Once the course started the routine was soothing and the learning started. It was the first time in my life that I came to learning with a keen interest, it was the time I learned how to learn and it is a most intoxicating thing. You discover that all the difficuties, the obscure principles of maths and electronics give up their secrets and you are the master, they are the minions ready to do your bidding. I also gained some support and reassurance from a Captain in the Education Corp, I forget his first name, his surname was Sinclair and sometimes taught maths. I played baseball for the Bandiana team and Capt. Sinclair was either first base or catcher. I think he must have been impressed by my diligence as a student and my skills as a baseball player. There was a moment of mild embarrassment one Saturday evening after a game and we were late getting back and the OR's mess (Other Ranks) was closed. I was happy to just buy a mars bar or something from the canteen but Mr. Sinclair invited me to his home for dinner. It seems I enjoyed Mrs. Sinclair's evening meal, she seemed a bit put out. Mr. Sinclair simply said to me "Sit down David and eat". I am sure he made things up to his good lady and took her out for dinner, he seemed that kind of fellow.
One large thing was lacking in my life - Karen and baby Rachel were still in Sydney and each weekend, for some weeks, I would cadge a ride to Sydney so that I could spend some time at home. That business of weekend travel was a major bane of Army life, too often the man was hundreds of miles away from his loved ones. Had it been otherwise I think I would stayed in the Army for the full twenty years, I enjoyed it, but after the first six years it was time to re-enlist and we decided to move back to civilian life.
When I first joined the Army I asked my family to look after Karen and Rachel and to their eternal credit they took them in to live with them in Liverpool. This was a great blessing because we were expecting another child and I could not have left Karen to care for herself alone. I have never thanked my family sufficiently for blessed help they gave.
Our new baby, Celia, was born in September and I started planning to move my family to Wodonga. I found a nice small flat and again I received help in the move. Two of my course-mates Gary Velthius and Cecil Algate offered to help and came to Liverpool in Gary's EH station wagon to move us all down to Wodonga.
Without the aid of the people like my family in Liverpool, Gary and Cecil, my Warrant Officer, I think his surname was Bennett, Mr. Sinclair and others about whom I haven't written yet I doubt that I could have achieved my modest ambitions and kept my young family together. It is a lesson for all of you younger folk that might read this: never overlook the generosity of the people around you, even those who seem like strangers. Generosity, a willingness to help out, is a grace we all share, beneficial for both the reciever and the soul that dispenses it.Back to top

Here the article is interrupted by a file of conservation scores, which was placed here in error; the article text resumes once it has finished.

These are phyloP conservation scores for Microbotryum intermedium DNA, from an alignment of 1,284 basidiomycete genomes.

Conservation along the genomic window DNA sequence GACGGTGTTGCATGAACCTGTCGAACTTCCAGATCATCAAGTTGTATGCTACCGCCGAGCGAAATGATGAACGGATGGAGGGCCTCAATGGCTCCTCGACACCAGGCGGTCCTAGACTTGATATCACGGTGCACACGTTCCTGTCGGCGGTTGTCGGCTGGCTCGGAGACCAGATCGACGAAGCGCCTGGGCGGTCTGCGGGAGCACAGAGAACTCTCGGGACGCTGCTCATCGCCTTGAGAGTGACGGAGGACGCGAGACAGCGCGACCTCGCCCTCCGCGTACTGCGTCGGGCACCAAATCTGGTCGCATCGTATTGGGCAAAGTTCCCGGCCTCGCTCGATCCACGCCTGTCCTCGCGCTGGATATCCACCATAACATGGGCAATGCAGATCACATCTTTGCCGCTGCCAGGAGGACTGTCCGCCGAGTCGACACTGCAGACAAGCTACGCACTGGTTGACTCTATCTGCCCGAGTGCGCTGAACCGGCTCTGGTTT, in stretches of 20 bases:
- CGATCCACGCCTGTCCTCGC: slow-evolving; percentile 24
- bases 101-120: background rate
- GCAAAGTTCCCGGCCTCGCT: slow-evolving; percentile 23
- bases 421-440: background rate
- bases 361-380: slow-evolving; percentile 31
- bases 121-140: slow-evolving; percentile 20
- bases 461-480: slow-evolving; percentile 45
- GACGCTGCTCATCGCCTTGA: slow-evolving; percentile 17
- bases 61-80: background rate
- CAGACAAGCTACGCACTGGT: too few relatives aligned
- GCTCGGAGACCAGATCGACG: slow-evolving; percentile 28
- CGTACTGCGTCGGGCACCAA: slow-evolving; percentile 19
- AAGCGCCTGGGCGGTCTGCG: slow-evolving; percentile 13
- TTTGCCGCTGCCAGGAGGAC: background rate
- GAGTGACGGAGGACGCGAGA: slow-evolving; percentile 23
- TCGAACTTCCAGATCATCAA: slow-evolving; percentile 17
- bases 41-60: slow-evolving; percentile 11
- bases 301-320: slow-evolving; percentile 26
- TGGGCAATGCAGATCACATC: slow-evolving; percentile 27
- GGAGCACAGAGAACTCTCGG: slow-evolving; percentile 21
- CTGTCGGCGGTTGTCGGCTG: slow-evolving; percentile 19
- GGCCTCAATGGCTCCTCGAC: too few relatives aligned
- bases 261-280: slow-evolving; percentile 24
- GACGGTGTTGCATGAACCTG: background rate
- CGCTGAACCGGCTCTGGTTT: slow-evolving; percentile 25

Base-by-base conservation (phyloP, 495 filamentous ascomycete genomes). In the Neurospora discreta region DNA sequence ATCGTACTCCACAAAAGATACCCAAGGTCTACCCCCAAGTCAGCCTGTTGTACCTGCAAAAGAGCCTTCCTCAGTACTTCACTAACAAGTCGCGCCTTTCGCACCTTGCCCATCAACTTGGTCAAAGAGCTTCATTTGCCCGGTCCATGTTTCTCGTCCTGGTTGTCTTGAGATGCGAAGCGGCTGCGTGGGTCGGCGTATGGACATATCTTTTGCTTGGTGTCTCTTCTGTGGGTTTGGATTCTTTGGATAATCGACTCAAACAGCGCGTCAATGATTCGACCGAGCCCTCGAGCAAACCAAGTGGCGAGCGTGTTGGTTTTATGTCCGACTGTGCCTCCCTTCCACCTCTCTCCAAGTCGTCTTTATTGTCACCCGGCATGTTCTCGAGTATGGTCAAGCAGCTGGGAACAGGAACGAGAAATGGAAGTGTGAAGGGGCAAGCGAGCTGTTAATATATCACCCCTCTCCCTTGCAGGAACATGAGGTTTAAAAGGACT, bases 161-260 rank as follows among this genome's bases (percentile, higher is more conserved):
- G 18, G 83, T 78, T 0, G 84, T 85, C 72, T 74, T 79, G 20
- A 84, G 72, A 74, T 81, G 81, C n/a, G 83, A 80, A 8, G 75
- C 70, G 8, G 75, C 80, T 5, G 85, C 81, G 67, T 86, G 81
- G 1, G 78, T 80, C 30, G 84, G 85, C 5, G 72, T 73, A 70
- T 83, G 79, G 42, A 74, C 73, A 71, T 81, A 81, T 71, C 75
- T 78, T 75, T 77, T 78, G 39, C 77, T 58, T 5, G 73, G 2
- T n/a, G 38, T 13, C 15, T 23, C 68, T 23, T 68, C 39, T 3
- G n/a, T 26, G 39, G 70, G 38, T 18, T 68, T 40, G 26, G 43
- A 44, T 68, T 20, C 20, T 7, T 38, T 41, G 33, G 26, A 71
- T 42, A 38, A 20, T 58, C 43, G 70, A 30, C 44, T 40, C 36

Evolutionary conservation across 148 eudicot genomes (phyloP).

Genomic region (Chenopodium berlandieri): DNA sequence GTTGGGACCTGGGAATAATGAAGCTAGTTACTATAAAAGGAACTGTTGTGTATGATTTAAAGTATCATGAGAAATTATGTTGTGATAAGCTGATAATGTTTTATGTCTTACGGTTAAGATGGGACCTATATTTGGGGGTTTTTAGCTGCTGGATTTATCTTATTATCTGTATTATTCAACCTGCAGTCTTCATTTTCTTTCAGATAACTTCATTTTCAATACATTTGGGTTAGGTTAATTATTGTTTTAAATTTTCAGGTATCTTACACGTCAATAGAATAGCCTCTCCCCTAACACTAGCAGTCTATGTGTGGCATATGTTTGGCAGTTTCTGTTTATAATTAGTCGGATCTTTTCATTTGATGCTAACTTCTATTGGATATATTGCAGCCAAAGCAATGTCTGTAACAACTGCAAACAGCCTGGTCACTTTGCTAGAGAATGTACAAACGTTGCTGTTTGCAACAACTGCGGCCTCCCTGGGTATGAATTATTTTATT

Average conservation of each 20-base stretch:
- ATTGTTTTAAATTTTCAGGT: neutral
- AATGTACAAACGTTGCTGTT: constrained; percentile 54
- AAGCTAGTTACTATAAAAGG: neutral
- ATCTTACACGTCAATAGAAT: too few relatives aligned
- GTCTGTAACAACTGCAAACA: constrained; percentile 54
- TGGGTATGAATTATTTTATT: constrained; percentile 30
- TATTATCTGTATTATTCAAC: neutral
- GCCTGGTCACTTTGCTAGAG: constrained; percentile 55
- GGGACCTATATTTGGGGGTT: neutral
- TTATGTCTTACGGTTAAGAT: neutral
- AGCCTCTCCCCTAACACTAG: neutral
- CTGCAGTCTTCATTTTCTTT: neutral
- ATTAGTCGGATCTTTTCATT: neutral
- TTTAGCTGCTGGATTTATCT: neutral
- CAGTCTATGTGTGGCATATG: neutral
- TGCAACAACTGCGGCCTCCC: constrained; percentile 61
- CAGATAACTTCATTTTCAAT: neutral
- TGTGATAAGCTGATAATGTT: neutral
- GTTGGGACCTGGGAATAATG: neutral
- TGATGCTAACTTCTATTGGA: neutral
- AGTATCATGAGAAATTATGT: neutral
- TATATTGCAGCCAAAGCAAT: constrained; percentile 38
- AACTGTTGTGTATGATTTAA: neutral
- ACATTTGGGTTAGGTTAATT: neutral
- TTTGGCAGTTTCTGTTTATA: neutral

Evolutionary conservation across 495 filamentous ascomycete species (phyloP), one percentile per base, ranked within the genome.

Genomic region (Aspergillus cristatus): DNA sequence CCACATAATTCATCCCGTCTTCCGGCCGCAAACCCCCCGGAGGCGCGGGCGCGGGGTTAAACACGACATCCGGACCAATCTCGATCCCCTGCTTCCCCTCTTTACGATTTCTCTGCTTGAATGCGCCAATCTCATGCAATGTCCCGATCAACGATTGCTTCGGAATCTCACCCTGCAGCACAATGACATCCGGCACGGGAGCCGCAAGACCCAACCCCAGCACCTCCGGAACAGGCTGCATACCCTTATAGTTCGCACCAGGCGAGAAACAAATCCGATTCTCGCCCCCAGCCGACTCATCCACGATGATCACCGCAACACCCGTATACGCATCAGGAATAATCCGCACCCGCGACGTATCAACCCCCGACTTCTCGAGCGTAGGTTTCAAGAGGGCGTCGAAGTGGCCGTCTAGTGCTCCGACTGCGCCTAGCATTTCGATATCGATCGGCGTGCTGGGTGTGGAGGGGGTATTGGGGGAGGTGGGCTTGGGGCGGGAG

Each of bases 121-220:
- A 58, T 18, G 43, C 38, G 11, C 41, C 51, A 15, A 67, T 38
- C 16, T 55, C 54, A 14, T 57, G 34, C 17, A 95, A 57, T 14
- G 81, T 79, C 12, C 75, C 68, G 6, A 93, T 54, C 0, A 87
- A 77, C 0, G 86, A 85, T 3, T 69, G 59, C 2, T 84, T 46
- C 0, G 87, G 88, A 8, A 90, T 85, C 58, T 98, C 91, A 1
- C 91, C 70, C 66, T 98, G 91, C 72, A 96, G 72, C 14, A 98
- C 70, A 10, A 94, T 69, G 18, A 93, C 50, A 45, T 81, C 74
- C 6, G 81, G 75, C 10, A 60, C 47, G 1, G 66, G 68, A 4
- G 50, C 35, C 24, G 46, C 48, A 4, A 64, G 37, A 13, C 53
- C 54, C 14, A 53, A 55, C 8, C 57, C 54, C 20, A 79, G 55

Did not go to work today. Informed them I was sick went to the test match. The day's cricket was interesting and exciting and the match is in the balance. Weather fine. At the ground I met a gentleman from England, retired and from London. He was hoping to stay in New Zealand for a while, working part time to supplement his income. He was enjoying the cricket and for good reason: England went on to win by 62 runs.Back to top
Change is in the air
On reading this old journal entry today (10th August 2016) I couldn't get over what a whinger I was at that age. Yes, I know I still whinge but only about things that matter, like where's my shoes, who let the cat in, what's for dinner. I don't bother with insignificant issues like how we will pay the bills, how I hate the ABC and SBS. Thus I will just record, from the journal, some significant things.
From the journal 10pm February 14th 1971
I have resigned from the bank and start in the army next month. Rachel will be 1 year old and I will be away. The little girl is a magician and the very thought of her warms my heart. This morning was an unimpeachable morning thanks to Nature's everlasting efforts but by 9 am She had spoiled it as the temperature started to soar. The pale ink-washed sky, fairy-tale clouds and widespread greenery were flattened by the unrelenting hammer of the Sun. My friends and colleagues at the bank (Rural Bank of NSW) gave me some parting gifts - it is a nice custom and it's a kind of insurance for the people who remain, it makes it harder for the former employee to come back. One of the gifts was a Matchbox car, hinting, I think, that I should get a real one.
Progress is at work doing its share of hammering: the old Edgecliffe prep school is going to be flattened to make way for the Eastern Suburbs Railway. Like the Sydney Opera House, the ESR is another white elephant.Back to top